Delivering the goods with supply chain management

In a world of real time supply chain management, the lack of proactive approaches to timely decision making when it comes to transporting goods is startling. For retailers, this problem is not only affecting their logistics processes but is having a negative impact on their customers as the quantity of late goods rises. In an eCommerce dominated world predicated on high levels of stock accuracy and transparency of delivery, unexpected delays at any stage of the supply chain can have a massive – and expensive – knock on effect. A hold-up can have far reaching ramifications on the rest of the supply chain – from congestion within the warehouse to creating interruptions in inventory. The result is not only additional cost but also an overall reduction in speed across the entire logistics process.

To mitigate this, brands should put a set of standardised, open and transparent supplier relationship management tools in place to give them the visibility needed to fulfil customer orders and meet their delivery expectations. By encompassing a variety of techniques including machine learning and predictive analytics, companies will be able to effectively review a vast pool of data to efficiently track and control orders. Additionally, they will have a better understanding of any delays that may occur, such as weather conditions or political planning, and the implications these will have. Feeding this immediacy and accuracy into the supply chain management solution will enable retailers to rapidly understand the consequences of a hold-up, actively evaluate their processes to ensure they’re introducing strategies to combat these disruptions, and make more informed, quicker and better decisions. This will also result in a more reliable service for their customers as they will be able to put their trust in the estimated delivery times.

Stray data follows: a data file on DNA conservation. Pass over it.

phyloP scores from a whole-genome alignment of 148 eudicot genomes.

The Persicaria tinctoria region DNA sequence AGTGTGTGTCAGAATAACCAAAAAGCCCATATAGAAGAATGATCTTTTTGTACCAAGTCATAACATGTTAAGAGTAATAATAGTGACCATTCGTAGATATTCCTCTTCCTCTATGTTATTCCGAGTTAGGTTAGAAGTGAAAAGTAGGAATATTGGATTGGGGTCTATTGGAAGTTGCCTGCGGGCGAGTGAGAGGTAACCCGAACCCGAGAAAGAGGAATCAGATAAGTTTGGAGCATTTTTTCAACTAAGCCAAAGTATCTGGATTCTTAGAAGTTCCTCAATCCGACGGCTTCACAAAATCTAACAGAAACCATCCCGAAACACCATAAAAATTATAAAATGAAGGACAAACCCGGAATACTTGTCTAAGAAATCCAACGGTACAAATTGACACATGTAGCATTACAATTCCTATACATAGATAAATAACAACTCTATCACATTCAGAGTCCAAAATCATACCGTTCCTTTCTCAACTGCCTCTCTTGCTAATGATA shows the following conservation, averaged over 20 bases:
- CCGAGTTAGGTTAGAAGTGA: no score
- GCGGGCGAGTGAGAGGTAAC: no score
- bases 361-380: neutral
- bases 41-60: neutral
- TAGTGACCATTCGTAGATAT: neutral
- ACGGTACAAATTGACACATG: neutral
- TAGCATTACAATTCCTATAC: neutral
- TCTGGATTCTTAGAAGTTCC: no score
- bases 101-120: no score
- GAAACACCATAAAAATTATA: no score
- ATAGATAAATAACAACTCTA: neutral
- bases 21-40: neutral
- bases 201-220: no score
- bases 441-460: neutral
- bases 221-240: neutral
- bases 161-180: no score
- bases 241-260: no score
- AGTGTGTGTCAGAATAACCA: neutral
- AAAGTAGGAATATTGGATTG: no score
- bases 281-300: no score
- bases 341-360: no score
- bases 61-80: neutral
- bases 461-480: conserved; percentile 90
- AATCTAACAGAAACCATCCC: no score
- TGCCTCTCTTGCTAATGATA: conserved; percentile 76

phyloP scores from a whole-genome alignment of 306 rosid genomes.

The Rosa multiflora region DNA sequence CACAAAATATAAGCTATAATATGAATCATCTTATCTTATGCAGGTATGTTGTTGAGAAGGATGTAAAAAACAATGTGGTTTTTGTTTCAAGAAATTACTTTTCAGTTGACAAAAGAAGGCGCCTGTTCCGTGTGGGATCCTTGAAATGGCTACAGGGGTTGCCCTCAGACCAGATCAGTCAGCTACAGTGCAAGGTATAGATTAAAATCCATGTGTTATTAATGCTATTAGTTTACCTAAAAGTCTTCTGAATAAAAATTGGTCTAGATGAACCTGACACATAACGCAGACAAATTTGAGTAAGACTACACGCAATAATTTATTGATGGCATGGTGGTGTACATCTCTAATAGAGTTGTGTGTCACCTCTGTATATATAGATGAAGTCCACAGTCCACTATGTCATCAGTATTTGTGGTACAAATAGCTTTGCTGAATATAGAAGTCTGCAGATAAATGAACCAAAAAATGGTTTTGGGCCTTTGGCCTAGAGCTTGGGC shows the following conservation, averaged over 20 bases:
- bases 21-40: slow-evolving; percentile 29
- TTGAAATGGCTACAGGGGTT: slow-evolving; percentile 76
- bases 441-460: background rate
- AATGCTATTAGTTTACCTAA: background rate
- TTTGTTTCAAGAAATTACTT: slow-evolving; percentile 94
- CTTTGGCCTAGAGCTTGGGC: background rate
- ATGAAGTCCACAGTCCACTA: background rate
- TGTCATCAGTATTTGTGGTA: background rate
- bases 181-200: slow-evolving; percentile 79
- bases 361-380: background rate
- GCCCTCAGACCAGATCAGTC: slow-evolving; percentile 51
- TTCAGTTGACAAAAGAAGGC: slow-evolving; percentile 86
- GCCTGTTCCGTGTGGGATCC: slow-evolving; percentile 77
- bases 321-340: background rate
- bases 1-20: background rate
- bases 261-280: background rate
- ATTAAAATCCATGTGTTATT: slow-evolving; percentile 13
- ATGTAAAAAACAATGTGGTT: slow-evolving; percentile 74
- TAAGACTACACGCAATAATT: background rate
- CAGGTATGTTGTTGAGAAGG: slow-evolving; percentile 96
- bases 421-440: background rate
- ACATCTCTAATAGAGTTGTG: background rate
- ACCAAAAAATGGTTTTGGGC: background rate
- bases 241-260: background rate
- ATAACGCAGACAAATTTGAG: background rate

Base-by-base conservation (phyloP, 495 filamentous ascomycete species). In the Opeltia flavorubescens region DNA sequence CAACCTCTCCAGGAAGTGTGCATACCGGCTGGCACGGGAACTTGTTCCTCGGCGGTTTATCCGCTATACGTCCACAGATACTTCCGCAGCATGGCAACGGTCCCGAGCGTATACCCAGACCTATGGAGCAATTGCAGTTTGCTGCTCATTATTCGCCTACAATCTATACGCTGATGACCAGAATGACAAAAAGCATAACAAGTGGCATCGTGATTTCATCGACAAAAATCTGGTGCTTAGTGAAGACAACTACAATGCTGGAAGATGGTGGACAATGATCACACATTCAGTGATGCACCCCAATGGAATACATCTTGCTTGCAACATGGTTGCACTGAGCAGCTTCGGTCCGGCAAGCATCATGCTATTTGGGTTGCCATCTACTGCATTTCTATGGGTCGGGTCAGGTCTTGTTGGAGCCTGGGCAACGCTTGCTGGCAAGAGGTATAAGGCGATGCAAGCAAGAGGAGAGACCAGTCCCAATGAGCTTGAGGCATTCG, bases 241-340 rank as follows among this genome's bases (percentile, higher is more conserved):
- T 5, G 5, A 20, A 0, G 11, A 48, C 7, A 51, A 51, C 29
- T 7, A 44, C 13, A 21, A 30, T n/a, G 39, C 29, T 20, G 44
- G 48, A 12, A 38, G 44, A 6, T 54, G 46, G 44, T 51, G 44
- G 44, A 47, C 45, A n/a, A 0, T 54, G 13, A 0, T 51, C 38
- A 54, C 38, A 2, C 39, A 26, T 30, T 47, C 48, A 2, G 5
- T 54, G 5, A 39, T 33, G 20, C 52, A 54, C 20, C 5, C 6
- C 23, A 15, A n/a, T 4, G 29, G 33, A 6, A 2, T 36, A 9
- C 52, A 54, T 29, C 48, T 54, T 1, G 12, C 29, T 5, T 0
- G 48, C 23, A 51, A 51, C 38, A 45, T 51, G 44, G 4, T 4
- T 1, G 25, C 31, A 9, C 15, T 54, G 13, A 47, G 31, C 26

And as technology advances, the implementation of blockchain will further enhance company transparency. As a solution that can be applied across the supply chain industry, it can help fill in all the missing gaps of a product’s journey – where unknown material suppliers can register their item by using RFID and it then can be tracked as it goes through all the processes and logistical stages until it ends up in the consumer’s hands. Providing every vendor with greater visibility of where and how each product is being produced will greatly improve traceability and will ensure more accurate record keeping and tracking. Using this technology to provide consumers with an added depth of information will give organisations the ability to show consumers exactly why their product is late. With honesty and openness, companies will be able to reinforce the credentials of their supply chain and most importantly instil greater confidence in the consumer. From allocating the right resources to the warehouse at the right time, to understanding exactly how far along the journey a product is, creating a transparent, agile supply chain is vital to transforming retailer confidence and reducing the number of late goods.

 

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